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Posted April 12, 2013

Adverse Event Reports Associated With Dietary Supplements Increase, But Remain Underreported And Underutilized

On March 18, 2013, the U.S. Government Accountability Office (GAO) announced the number of adverse events reports (AERs) for dietary supplements submitted annually to the FDA has doubled in recent years, increasing from 1,119 in 2008 to 2,480 in 2011. The majority of these reports - 71% - were from dietary supplement companies, which have been required by law since 2007 to inform the FDA within 15 days of receiving a report of a serious adverse event from a consumer or healthcare provider. Because the FDA does not have the authority to test or approve dietary supplements for safety and effectiveness before they sold, the agency relies on these reports, along with its inspections of manufacturer facilities, to help monitor the safety of dietary supplements. Yet despite the increase in AERs, FDA officials said that their greatest challenge in identifying safety concerns for dietary supplements remains the relatively small number of reports they receive.

The GAO estimates that adverse events may be under-reported by consumers, especially in cases where consumers do not make the connection between the symptoms they are experiencing and the supplement they are taking, or when a supplement label does not provide the manufacturer’s contact information (which is required by federal regulations). Still other adverse events may be reported to poison control centers rather than to the FDA; poison control centers received over 1,000 more AERs associated with dietary supplements than the FDA did during the same time period. However, there is currently no system in place that integrates reports to poison control centers with those received by the FDA, allowing for gaps in data and potentially delaying the ability of the agency to spot trends in adverse events for specific products or ingredients.

In addition, the GAO suggested that the FDA improve its use of the information provided by AERs. For example, these reports can be used to demonstrate health risks associated with violations found during FDA inspections, and they have been used to inform and support some consumer protection actions. However, since the agency “does not track the relationship between AERs and its other data management systems” it cannot identify “the extent to which AERs were used in this capacity.”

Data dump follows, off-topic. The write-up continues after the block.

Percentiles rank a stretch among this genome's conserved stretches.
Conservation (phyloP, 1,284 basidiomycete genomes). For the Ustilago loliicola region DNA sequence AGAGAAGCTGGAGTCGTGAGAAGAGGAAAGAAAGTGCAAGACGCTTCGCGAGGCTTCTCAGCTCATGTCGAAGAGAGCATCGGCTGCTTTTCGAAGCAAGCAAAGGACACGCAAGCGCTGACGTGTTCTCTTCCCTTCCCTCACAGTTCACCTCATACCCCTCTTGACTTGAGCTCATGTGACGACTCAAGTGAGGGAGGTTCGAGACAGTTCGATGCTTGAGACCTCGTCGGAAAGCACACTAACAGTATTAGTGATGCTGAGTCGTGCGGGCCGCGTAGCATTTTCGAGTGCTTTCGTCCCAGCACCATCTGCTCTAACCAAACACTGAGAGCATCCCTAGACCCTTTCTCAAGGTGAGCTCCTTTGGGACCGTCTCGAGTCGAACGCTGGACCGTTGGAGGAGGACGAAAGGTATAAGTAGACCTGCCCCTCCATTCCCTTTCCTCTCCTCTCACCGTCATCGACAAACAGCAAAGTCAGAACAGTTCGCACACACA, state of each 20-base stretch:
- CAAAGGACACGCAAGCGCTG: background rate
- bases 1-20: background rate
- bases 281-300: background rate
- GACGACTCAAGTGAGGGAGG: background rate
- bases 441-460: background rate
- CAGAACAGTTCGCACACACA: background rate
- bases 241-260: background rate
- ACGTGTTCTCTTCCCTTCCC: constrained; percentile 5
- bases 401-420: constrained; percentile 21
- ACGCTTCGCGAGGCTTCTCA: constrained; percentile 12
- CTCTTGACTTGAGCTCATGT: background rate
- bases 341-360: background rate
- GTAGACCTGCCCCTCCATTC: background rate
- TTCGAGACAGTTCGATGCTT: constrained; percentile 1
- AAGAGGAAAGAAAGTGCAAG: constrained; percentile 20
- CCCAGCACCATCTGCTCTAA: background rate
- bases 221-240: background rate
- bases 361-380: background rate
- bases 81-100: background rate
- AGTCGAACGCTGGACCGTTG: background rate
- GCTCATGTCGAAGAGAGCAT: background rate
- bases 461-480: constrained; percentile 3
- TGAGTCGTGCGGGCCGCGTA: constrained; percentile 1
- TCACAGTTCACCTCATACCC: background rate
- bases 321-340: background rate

Although it is unclear what specific steps the FDA will take in order to improve their ability to receive and utilize AERs, the GAO made several recommendations with which the FDA has stated it “generally agrees.” These include continuing efforts to “explore all possible options to obtain poison center data,” keeping records of when and how AERs are used to support and inform consumer protection actions, allowing dietary supplement companies to report adverse events electronically rather than requiring reports be sent in hard copy by mail, and determining how to make information about AERs more accessible to the public. The GAO also urged the FDA to establish a time frame for issuing a final guidance clarifying when liquid and non-liquid products should be marketed as dietary supplements or convention foods, proposing that such a distinction may help companies to better develop and organize their policies and reporting procedures for adverse events.

Adverse events associated with dietary supplements can be reported to the FDA’s MedWatch Adverse Event Reporting Program.

If you believe that a dietary supplement or other nutritional product has caused an unexpected, adverse reaction please let us know on ConsumerLab.com’s new Dietary Supplement or Nutritional Product Problem Report page.

To read the GAO’s complete report, use the link below.